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Computational and Mathematical Methods in Medicine
Volume 2013 (2013), Article ID 625623, 1 page
Data Preprocessing and Model Design for Medicine Problems
1Department of Computer Technology and Architecture, University of Granada, Granada, Spain
2Department of Information and Computer Science, Aalto University School of Science, Espoo, Finland
3IKERBASQUE, Basque Foundation for Science, 48011 Bilbao, Spain
4Computational Intelligence Group, Computer Science Faculty, University of the Basque Country, Paseo Manuel Lardizabal 1, Donostia/San Sebastián, Spain
5Department of Teleinformatics Engineering, Federal University of Ceará, Fortaleza, Brazil
Received 7 February 2013; Accepted 7 February 2013
Copyright © 2013 Alberto Guillén et al. This is an open access article distributed under the Creative Commons Attribution License, which permits unrestricted use, distribution, and reproduction in any medium, provided the original work is properly cited.
Machine-learning disciplines including model design and data preprocessing are crucial in order to obtain a good performance in terms of accurate results and interpretability. However, they are not usually treated simultaneously and, when a model is evaluated, the origin and preprocessing of the data are ignored. Medicine and biomedical research provide a wide variety of problems where machine-learning can be very helpful in decision support, telemedicine, and the discovery of interactions.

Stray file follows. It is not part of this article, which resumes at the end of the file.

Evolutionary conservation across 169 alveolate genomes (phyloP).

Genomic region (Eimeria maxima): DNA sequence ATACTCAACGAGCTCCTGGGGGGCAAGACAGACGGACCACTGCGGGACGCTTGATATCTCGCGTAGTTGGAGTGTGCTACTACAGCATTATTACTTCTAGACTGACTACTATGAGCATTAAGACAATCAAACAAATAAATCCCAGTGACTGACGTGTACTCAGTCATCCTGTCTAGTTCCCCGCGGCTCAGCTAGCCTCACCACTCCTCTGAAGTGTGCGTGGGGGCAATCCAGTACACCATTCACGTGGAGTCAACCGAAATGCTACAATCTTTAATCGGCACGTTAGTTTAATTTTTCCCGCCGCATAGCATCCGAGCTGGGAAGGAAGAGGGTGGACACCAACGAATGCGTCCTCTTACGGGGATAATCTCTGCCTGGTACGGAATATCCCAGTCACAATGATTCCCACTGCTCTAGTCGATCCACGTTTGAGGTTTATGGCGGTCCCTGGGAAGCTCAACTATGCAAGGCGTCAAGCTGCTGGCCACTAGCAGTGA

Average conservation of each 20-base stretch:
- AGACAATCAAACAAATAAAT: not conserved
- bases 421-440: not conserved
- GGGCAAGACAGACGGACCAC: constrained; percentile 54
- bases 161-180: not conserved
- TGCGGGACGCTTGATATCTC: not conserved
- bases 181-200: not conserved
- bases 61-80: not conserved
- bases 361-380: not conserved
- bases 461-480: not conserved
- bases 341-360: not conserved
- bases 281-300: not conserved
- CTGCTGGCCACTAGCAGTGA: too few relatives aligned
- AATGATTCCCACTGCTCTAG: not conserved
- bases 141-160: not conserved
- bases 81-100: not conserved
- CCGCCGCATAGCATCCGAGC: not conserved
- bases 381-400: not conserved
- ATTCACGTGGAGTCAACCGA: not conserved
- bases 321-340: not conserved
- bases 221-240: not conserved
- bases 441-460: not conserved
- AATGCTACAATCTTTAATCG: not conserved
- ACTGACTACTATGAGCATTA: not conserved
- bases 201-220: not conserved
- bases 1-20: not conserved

These facts motivated the elaboration of this special issue; therefore, it is focused on methods and applications where machine learning could be applied holistically encompassing all stages to solve the problem. The papers included in the special issue go through the intersection between the medical field of application and theoretical models. For example, generalized estimating equations which are a common approach are compared against quadratic inference functions when applied to a lipid and glucose study. It is common in the field of medicine to be suspicious to predictions made by models, so it is interesting also to read another paper presenting the application of machine-learning techniques as a support decision tool that will not replace the expert judgment. This special issue not only considers the application of the models to improve the classification or prediction accuracy but also presents papers where the data are analysed properly. In medicine problems, it is quite common to have continuous and discrete variables in order to show how to deal with these situations; the paper entitled “Let continuous outcome variables remain continuous” shows how to apply a popular regression method without dichotomising the variables as this procedure could end up in the lost information.
We hope that the reading of this special issue will help medicine researchers to be aware of new methods and machine-learning techniques as well as to see how they could be applied. We also hope that the machine learning community can see here a wide variety of problems where the models and algorithms they create could be applied providing useful results.